Tragically, veterans are twice as likely to fall victim to scammers as the population at large. There are a number of reasons why, including that scammers know people who have served in the military share a special bond – one that can be exploited for gain.
Older veterans are even more at risk. They tend to be more trusting and are more susceptible to high-pressure tactics than younger persons. Sadly, there are far too many cases of older veterans losing their life savings and even their homes to these evil scammers.
That said, scammers are also targeting younger veterans through many of the same scams the general public is being targeted with. The scams are just modified to resonate with veterans. These include fake job postings, phishing and romance scams.
That’s why the U.S. Postal Inspection Service and the AARP Fraud Watch Network have teamed up to create Operation Protect Veterans — a public education campaign designed to both alert veterans to scams and provide valuable information veterans can use to protect themselves.
What most people don’t realize is that many scams have a lifecycle. A scam is created and used; law enforcement detects the scam and it’s no longer worthwhile for scammers to continue it; the scam will then then go dormant for a while; and then, once scammers think enough time has passed, they relaunch the scam and start the cycle all over again.
Some of these veteran scams that everyone should be on the lookout for include:
- Benefits buyout offer: Scammers take advantage of veterans in need by offering a quick upfront buyout — usually at a fraction of the value — of future disability or pension payments.
- VA loan scam: Someone offers to refinance a VA loan at a lower interest rate.
- Fraudulent records offer: Scammers try to charge veterans a fee to access military records or government forms which are obtainable for free.
- VA phishing scam: Scammers posing as VA employees call veterans to “phish” for Social Security numbers and personal financial information, which they use to access bank accounts and/or open fake credit card accounts.
- Bogus employment scam: Scammers post fake job descriptions to collect personal information from a veteran’s job application, or they charge an employment fee.
Operation Protect Veterans advises to always remember the following:
- Give any personal information over the phone. This includes bank account numbers, credit card numbers and Social Security number.
- Send/wire money or gift cards to retrieve a prize. If the prize is legitimate, there shouldn’t be a cost to get it.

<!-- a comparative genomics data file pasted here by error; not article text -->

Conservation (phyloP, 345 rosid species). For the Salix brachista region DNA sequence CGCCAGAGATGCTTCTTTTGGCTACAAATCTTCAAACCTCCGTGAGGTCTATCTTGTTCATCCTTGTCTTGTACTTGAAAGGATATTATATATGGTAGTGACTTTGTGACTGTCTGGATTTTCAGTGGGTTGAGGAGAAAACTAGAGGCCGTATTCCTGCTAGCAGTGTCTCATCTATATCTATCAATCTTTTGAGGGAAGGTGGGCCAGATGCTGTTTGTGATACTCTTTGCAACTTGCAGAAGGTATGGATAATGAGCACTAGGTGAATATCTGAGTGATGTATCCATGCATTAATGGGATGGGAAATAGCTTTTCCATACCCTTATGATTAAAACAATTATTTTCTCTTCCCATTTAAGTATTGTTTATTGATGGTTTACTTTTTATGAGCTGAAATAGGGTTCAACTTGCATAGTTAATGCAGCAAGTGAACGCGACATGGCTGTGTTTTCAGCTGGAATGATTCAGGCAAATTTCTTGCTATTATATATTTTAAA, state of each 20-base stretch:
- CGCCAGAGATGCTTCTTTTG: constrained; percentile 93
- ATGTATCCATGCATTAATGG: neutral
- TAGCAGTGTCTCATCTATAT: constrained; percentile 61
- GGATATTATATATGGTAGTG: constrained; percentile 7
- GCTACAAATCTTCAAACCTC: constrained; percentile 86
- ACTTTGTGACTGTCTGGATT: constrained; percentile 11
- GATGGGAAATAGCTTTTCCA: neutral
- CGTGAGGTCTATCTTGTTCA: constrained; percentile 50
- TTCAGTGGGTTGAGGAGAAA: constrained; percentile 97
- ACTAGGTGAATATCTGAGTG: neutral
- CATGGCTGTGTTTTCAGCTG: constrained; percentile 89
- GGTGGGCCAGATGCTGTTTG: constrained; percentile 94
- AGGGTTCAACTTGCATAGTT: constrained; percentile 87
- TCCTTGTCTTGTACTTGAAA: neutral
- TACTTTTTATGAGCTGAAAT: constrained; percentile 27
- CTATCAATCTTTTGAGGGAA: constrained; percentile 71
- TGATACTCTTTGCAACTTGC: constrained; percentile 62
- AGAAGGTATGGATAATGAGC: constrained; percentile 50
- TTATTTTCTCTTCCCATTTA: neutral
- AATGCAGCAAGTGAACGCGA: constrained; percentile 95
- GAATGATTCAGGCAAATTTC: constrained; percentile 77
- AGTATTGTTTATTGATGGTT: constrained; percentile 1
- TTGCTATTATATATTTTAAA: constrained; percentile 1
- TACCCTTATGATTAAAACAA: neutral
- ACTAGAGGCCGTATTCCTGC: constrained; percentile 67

- Be pressured to act immediately. If the outfit is legitimate, they won’t try to pressure you to act before you have a chance to check it out and think about it. If they do, just say “no,” and hang up.
- Feel ashamed if you think you may have been victimized. Shame is a scammer’s best friend. Remember — you aren’t the bad person here. The scammer is. And, if you come forward and report what happened, you’ll be helping other veterans like you from becoming victims.
- Register your telephone number with the National Do Not Call registry at www.donotcall.gov.
- Check out the offer with a trusted family member, friend or your local VA office before acting.
- Get an answering machine and caller ID display. If you don’t recognize the person leaving a message, don’t pick up the phone!
- Contact your telephone service provider, and ask them what kind of services they offer to help you block unwanted calls.
- Check out any charitable donation request before sending money.
- Report if you believe you have been the victim of a scam. Contact your local police or AARP (firstname.lastname@example.org or 855-800-9023).
Operation Protect Veterans (www.operationprotectveterans.com) has valuable information to help veterans become educated on how to protect themselves from scams. Please spread the word. Let’s help protect the veterans who have done so much for us.
Carroll Harris is the assistant inspector in charge of communications for the U.S. Postal Inspection Service. He has over 28 years of government service, with 15 of those as a federal agent. He is still active in the Marine Corps Reserve as a lieutenant colonel at Quantico, Virginia.
Editor’s note: This is an Op-Ed and as such, the opinions expressed are those of the author. If you would like to respond, or have an editorial of your own you would like to submit, please contact Military Times managing editor Howard Altman, email@example.com.